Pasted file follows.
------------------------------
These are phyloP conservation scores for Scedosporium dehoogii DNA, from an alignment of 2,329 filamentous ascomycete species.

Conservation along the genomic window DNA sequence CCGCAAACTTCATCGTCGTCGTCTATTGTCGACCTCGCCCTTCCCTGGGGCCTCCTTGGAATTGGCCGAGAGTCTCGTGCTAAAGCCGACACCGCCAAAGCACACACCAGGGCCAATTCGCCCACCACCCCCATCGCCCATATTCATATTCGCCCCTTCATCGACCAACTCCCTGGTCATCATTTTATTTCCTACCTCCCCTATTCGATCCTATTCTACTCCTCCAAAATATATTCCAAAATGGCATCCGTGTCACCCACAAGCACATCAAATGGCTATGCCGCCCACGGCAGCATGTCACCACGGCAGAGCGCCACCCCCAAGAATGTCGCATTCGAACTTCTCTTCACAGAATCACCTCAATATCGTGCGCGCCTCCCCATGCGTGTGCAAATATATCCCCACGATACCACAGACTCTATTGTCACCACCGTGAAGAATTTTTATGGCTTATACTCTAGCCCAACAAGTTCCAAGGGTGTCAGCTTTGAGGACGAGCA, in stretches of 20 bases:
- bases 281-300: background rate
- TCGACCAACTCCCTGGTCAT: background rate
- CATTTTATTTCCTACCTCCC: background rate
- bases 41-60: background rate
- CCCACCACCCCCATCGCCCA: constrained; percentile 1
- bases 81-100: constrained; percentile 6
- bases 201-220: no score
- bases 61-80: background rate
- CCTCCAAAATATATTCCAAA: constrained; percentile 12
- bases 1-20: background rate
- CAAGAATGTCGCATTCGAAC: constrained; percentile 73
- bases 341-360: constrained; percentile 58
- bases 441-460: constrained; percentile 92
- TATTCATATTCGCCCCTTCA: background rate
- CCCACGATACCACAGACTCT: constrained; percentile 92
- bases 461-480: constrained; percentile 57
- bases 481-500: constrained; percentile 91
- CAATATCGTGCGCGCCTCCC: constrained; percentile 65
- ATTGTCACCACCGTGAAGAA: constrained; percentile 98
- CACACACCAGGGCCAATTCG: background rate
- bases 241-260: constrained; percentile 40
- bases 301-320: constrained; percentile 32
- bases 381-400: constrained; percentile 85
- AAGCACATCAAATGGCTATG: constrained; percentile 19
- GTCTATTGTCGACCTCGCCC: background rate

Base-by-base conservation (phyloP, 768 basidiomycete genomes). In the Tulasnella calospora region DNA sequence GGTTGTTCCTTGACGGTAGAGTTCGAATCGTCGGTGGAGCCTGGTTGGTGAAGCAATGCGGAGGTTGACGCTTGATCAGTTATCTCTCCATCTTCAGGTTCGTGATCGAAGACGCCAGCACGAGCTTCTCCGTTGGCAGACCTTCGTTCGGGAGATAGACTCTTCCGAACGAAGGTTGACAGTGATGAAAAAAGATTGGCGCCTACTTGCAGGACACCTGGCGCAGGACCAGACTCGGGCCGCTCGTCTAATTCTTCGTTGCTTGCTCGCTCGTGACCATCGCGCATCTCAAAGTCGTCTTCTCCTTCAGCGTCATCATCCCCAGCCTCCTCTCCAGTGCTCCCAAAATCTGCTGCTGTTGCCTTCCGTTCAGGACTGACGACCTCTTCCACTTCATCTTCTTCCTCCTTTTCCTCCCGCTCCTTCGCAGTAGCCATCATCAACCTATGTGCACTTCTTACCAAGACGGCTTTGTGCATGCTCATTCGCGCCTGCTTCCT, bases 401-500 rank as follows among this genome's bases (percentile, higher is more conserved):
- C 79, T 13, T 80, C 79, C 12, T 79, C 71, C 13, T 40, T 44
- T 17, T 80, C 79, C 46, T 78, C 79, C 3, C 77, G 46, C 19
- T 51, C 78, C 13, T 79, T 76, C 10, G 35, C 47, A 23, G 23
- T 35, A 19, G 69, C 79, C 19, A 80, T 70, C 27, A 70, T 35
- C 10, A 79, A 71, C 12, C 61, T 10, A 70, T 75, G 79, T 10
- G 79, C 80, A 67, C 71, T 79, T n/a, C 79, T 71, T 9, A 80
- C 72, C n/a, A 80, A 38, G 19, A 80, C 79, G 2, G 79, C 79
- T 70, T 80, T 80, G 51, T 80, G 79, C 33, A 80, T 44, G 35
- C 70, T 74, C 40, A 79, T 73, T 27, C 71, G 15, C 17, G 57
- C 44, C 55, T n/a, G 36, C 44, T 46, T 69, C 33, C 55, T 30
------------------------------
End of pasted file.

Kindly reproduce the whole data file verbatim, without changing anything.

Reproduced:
These are phyloP conservation scores for Scedosporium dehoogii DNA, from an alignment of 2,329 filamentous ascomycete species.

Conservation along the genomic window DNA sequence CCGCAAACTTCATCGTCGTCGTCTATTGTCGACCTCGCCCTTCCCTGGGGCCTCCTTGGAATTGGCCGAGAGTCTCGTGCTAAAGCCGACACCGCCAAAGCACACACCAGGGCCAATTCGCCCACCACCCCCATCGCCCATATTCATATTCGCCCCTTCATCGACCAACTCCCTGGTCATCATTTTATTTCCTACCTCCCCTATTCGATCCTATTCTACTCCTCCAAAATATATTCCAAAATGGCATCCGTGTCACCCACAAGCACATCAAATGGCTATGCCGCCCACGGCAGCATGTCACCACGGCAGAGCGCCACCCCCAAGAATGTCGCATTCGAACTTCTCTTCACAGAATCACCTCAATATCGTGCGCGCCTCCCCATGCGTGTGCAAATATATCCCCACGATACCACAGACTCTATTGTCACCACCGTGAAGAATTTTTATGGCTTATACTCTAGCCCAACAAGTTCCAAGGGTGTCAGCTTTGAGGACGAGCA, in stretches of 20 bases:
- bases 281-300: background rate
- TCGACCAACTCCCTGGTCAT: background rate
- CATTTTATTTCCTACCTCCC: background rate
- bases 41-60: background rate
- CCCACCACCCCCATCGCCCA: constrained; percentile 1
- bases 81-100: constrained; percentile 6
- bases 201-220: no score
- bases 61-80: background rate
- CCTCCAAAATATATTCCAAA: constrained; percentile 12
- bases 1-20: background rate
- CAAGAATGTCGCATTCGAAC: constrained; percentile 73
- bases 341-360: constrained; percentile 58
- bases 441-460: constrained; percentile 92
- TATTCATATTCGCCCCTTCA: background rate
- CCCACGATACCACAGACTCT: constrained; percentile 92
- bases 461-480: constrained; percentile 57
- bases 481-500: constrained; percentile 91
- CAATATCGTGCGCGCCTCCC: constrained; percentile 65
- ATTGTCACCACCGTGAAGAA: constrained; percentile 98
- CACACACCAGGGCCAATTCG: background rate
- bases 241-260: constrained; percentile 40
- bases 301-320: constrained; percentile 32
- bases 381-400: constrained; percentile 85
- AAGCACATCAAATGGCTATG: constrained; percentile 19
- GTCTATTGTCGACCTCGCCC: background rate

Base-by-base conservation (phyloP, 768 basidiomycete genomes). In the Tulasnella calospora region DNA sequence GGTTGTTCCTTGACGGTAGAGTTCGAATCGTCGGTGGAGCCTGGTTGGTGAAGCAATGCGGAGGTTGACGCTTGATCAGTTATCTCTCCATCTTCAGGTTCGTGATCGAAGACGCCAGCACGAGCTTCTCCGTTGGCAGACCTTCGTTCGGGAGATAGACTCTTCCGAACGAAGGTTGACAGTGATGAAAAAAGATTGGCGCCTACTTGCAGGACACCTGGCGCAGGACCAGACTCGGGCCGCTCGTCTAATTCTTCGTTGCTTGCTCGCTCGTGACCATCGCGCATCTCAAAGTCGTCTTCTCCTTCAGCGTCATCATCCCCAGCCTCCTCTCCAGTGCTCCCAAAATCTGCTGCTGTTGCCTTCCGTTCAGGACTGACGACCTCTTCCACTTCATCTTCTTCCTCCTTTTCCTCCCGCTCCTTCGCAGTAGCCATCATCAACCTATGTGCACTTCTTACCAAGACGGCTTTGTGCATGCTCATTCGCGCCTGCTTCCT, bases 401-500 rank as follows among this genome's bases (percentile, higher is more conserved):
- C 79, T 13, T 80, C 79, C 12, T 79, C 71, C 13, T 40, T 44
- T 17, T 80, C 79, C 46, T 78, C 79, C 3, C 77, G 46, C 19
- T 51, C 78, C 13, T 79, T 76, C 10, G 35, C 47, A 23, G 23
- T 35, A 19, G 69, C 79, C 19, A 80, T 70, C 27, A 70, T 35
- C 10, A 79, A 71, C 12, C 61, T 10, A 70, T 75, G 79, T 10
- G 79, C 80, A 67, C 71, T 79, T n/a, C 79, T 71, T 9, A 80
- C 72, C n/a, A 80, A 38, G 19, A 80, C 79, G 2, G 79, C 79
- T 70, T 80, T 80, G 51, T 80, G 79, C 33, A 80, T 44, G 35
- C 70, T 74, C 40, A 79, T 73, T 27, C 71, G 15, C 17, G 57
- C 44, C 55, T n/a, G 36, C 44, T 46, T 69, C 33, C 55, T 30